Center will monitor global Y2K status
Center will monitor global Y2K status
By Christopher J. Dorobek
During a media tour of the Year 2000 Information Coordination Center last month, John A. Koskinen, chairman of the President's Council on the Year 2000 Conversion, said the creation of the center was a prudent step that should not cause anxiety.
Large high-definition, flat-screen television monitors hover over the Year 2000 Information Coordination Center in Washington, displaying time zones around the world as if symbolizing the international magnitude of the center's purpose.
Beginning at 6 a.m. EST on New Year's Eve as New Zealand leads the world into 2000, the center will begin actively monitoring the global impact of the date change, collecting and distributing year 2000 status reports from governments across the country and around the world.
The $50 million center was unveiled during a media tour last month. The center is just blocks from the White House in a building formerly used by the Secret Service.
'The challenge to the federal government is to deal with a volume of information that we've never had to deal with before,' said John A. Koskinen, chairman of the President's Council on the Year 2000 Conversion.
The ICC team will not make policy decisions, Koskinen said. Instead, the center will gather, analyze and summarize a stream of updates from local, state and federal government agencies, and the private sector on systems performance.
The status reports will be sent to federal decision-makers. The public will also be kept up-to-date through regularly scheduled briefings and on the council's Web site, at www.y2k.gov.
At the heart of the ICC itself is a glass-walled room with television monitors along one wall. In the center of the room are 16 desks arranged in a rectangle, each with a PC and a flat-screen monitor.
Koskinen, retired Lt. Gen. Peter A. Kind, the ICC's director, and other top officials will be working in the central office coordinating the information as it comes in.Desk matters
Outside the glassed office are groups of desks, each with a flat-panel screen and a small camera for videoconferences. The desks are grouped into sectors'government, financial institutions, energy and telecommunications.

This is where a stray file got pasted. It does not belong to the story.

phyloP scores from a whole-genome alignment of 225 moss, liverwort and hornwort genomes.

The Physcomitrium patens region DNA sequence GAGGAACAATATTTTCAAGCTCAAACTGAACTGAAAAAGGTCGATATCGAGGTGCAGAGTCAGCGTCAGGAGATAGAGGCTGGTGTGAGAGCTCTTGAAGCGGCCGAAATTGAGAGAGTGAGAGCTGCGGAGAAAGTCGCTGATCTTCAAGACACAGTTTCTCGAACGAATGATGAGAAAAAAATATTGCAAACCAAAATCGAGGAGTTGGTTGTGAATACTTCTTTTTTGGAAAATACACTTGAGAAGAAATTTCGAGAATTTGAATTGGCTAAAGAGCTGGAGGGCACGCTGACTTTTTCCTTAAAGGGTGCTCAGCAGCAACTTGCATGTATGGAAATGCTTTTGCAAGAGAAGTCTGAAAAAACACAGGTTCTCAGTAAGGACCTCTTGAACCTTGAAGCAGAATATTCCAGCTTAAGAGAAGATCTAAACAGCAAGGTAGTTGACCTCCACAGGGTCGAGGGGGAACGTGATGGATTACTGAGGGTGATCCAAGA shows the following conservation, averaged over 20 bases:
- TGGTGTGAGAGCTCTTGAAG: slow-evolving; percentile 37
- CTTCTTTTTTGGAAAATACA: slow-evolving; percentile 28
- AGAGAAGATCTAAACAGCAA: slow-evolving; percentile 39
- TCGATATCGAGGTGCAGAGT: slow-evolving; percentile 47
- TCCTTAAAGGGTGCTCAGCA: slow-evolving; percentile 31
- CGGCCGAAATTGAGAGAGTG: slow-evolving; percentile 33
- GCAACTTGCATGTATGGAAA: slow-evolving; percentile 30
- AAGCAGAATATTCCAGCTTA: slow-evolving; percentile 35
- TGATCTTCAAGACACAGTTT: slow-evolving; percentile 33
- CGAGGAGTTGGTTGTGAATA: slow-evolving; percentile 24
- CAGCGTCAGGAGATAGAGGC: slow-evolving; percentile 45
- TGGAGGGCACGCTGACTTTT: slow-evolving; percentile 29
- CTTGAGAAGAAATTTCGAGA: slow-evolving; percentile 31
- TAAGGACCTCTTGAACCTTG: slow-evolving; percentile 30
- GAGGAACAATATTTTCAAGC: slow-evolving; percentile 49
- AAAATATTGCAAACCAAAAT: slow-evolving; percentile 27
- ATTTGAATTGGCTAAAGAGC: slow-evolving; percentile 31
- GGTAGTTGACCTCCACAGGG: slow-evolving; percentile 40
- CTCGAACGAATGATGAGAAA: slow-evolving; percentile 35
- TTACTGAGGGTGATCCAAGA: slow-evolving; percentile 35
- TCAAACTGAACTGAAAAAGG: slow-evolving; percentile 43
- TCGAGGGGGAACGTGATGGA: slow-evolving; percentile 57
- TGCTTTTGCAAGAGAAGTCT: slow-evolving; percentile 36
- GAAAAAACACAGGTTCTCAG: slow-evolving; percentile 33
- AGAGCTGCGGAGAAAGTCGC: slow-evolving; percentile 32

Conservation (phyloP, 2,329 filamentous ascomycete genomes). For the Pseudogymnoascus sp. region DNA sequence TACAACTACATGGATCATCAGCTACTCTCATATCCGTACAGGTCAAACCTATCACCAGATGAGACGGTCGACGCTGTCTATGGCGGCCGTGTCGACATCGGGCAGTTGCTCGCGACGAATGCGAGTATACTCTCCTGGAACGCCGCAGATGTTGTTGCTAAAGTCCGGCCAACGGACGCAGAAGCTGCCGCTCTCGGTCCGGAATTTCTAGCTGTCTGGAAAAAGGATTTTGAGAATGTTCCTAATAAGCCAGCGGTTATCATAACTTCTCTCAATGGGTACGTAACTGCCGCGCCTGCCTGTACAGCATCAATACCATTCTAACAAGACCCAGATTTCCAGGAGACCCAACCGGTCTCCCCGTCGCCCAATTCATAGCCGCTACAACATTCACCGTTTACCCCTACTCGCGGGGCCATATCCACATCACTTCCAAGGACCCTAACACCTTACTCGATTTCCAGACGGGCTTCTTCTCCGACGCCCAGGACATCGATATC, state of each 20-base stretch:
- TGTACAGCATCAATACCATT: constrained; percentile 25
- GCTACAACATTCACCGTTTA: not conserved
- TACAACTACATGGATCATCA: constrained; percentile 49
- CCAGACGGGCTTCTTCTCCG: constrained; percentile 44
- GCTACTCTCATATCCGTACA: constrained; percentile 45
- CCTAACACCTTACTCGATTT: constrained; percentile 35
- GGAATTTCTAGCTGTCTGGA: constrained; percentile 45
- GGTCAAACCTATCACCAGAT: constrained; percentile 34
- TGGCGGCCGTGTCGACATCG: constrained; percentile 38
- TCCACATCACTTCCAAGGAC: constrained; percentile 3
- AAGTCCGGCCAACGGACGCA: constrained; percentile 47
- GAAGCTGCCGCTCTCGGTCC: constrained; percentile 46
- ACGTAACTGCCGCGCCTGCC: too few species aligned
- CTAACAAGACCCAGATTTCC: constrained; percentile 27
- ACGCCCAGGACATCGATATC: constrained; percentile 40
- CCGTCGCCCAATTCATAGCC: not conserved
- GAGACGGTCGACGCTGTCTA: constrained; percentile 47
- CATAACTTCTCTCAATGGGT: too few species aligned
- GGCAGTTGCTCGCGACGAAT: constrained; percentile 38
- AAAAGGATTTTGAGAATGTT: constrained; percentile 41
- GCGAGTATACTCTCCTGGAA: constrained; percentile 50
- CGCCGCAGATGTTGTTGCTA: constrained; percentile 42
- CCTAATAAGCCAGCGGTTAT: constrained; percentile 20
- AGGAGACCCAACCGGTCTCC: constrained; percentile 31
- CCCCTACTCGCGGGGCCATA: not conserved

A little less than two-thirds of kindergarten through 12th-grade and postsecondary schools reported 2000 readiness for mission-critical systems as of Oct. 1.
Each sector will have a staff of agency designees. The sector experts will analyze incoming data.
About 30 people are working at the ICC, but that number will increase to about 200 over the New Year's weekend.
Koskinen and Kind have established a reporting network that largely follows disaster-reporting processes used in weather-related and other emergencies.
The year 2000 problem differs from such incidents, however, because it is not geographically limited.
'When the president or the public or the media wants to know what's happening, what they mean by what's happening is what's happening everywhere in the world at one time,' Koskinen said.
The information will flow from the field to the ICC sector desks, and then to Koskinen and Kind.
The ICC has been developed largely using existing infrastructures. Internationally, the center will cull data from State Department embassies, Defense Department bases and other international groups. Within the United States, the ICC is working with the Federal Emergency Management Agency and other federal agencies, as well as state and local governments.
Kind has created templates to standardize the status reports and make it possible for organizations to file reports quickly. The templates ask organizations to classify their operations as normal, suffering minor problems or suffering major problems.
A normal ranking might not mean that there are no problems because there are almost always some computer problems occurring at any given time, Koskinen said.
Instead, a situation ought to be considered normal if systems are operating within defined acceptable parameters. The ICC is working on a definition for those parameters.
Most of the status reports will be filed via the Web, although the ICC has backup provisions. Contingency plans for submitting information include using fax machines, mobile phones and dedicated telephone lines.
Some agency year 2000 officials said the report-filing process was slower than they expected. ICC officials said, however, that despite some initial problems, the center will be ready.
'We've done some tests,' Koskinen said, and there have been some glitches. There were some problems with the way the information was routed, he said. The center has run two tests so far'one internally and one with agencies'and will do a full operation stress test early next month, he said.
The ICC will open for business on Dec. 28 and stay open from 8 a.m. to 8 p.m. It will begin 24-hour operations on Dec. 30 that will last until Jan. 3.